As a parent of three young children, I spend a lot of time telling them what to do and not to do.
“Eat your breakfast”
“Don’t throw your crayons in the toilet”
“Say thank you”
“Don’t hit your sister”
And the list goes on and on. I’m sure any of us with kids can relate to this. We spend a lot of time as parents teaching and enforcing rules. Parenting is hard and (kind of like testing) much of it must be learned on the job. You can read all the books you want, but it isn’t until you are interacting with the hearts and minds of real life humans that you realize just how little you know and how much you have to learn. One of the things I’ve been thinking about recently is my desire for control and how much of my parenting revolves around that. I want my kids to do certain things and act certain ways, not in the first place because it will be good for them, but primarily because I want to be able to know and predict what they’ll do. I want to be able to know that I can go to the grocery store without a meltdown. I want to be able to sit and read a book without needing to break up a fight. I want to be able to take my kids out in public and never feel embarrassed by something they say or do.
These aren’t bad things in themselves, but when my primary way of dealing with my kids becomes about how I can control them so that they will do what I want them to when I want them to do it, am I building a healthy relationship? Is that really the way I want to interact with my kids, and in the long run is that really going to work? Right now I have the advantage that they are kind of in awe of me and will do what I say (sometimes). That won’t last forever. If I want my kids to grow up to be kind, generous, contributors to the good of society, are they going to do that through a program of control?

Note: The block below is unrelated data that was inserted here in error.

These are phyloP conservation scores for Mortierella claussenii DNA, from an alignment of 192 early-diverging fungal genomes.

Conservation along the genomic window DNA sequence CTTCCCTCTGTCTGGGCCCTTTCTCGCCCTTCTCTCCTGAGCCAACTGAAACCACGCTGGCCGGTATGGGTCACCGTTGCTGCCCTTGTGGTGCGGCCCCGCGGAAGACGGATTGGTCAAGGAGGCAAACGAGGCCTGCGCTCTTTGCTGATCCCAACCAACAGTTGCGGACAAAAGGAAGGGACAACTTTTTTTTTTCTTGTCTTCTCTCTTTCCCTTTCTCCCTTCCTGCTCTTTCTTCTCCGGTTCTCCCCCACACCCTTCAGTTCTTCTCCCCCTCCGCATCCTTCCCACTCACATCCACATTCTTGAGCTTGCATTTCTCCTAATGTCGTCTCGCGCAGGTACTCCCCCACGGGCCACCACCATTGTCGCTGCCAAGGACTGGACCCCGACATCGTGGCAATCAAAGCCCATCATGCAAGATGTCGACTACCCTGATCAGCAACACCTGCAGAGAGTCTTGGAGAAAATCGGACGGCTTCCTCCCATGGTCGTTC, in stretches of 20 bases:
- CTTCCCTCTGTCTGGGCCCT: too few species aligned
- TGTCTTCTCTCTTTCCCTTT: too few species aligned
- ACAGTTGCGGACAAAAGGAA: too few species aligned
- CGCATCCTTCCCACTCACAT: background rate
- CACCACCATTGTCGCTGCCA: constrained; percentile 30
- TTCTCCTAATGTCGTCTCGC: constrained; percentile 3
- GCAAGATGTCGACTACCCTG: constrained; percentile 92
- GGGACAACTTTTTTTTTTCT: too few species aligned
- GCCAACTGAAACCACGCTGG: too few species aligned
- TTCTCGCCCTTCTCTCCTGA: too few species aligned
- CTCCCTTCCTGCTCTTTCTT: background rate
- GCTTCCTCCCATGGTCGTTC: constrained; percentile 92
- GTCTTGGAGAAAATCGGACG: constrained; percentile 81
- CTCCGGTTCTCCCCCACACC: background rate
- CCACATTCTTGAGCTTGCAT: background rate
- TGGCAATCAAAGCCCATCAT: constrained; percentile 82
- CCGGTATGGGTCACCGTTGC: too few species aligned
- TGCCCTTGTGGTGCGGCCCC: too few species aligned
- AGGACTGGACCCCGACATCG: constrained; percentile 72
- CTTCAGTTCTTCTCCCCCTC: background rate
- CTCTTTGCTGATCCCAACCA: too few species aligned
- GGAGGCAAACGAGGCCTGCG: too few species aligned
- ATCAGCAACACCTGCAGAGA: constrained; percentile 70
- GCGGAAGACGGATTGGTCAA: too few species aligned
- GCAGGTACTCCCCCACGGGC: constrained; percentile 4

I want to leave the parenting questions for a minute and switch gears. What about at work? How much of what we try to do revolves around control? I want that coder to make the api in this way. I want that manager to agree to my way of seeing the product. I want that other tester to stop being so focused on detailed up-front test plans and get into exploratory testing. Why do we get so worked up about stuff like this? Isn’t it often because of a desire for control?
We don’t like not knowing what is going to happen and so we try our best to control those around us, but just like in parenting, is that the best way to build relationships and see people become the best they can be? If we get better at playing power games and forcing people to do what we want are we really helping to build a team that will stand out in the long run? There is a difference between control and influence. We ought to use our influence for good, but I think we would do well to watch out for our tendency towards control.
When control becomes the focus, relationships can be hurt. Keep the relationship at the center and try to let go of your need for control. Not easy to do, I know – I struggle with it too, but let’s work on it together ok?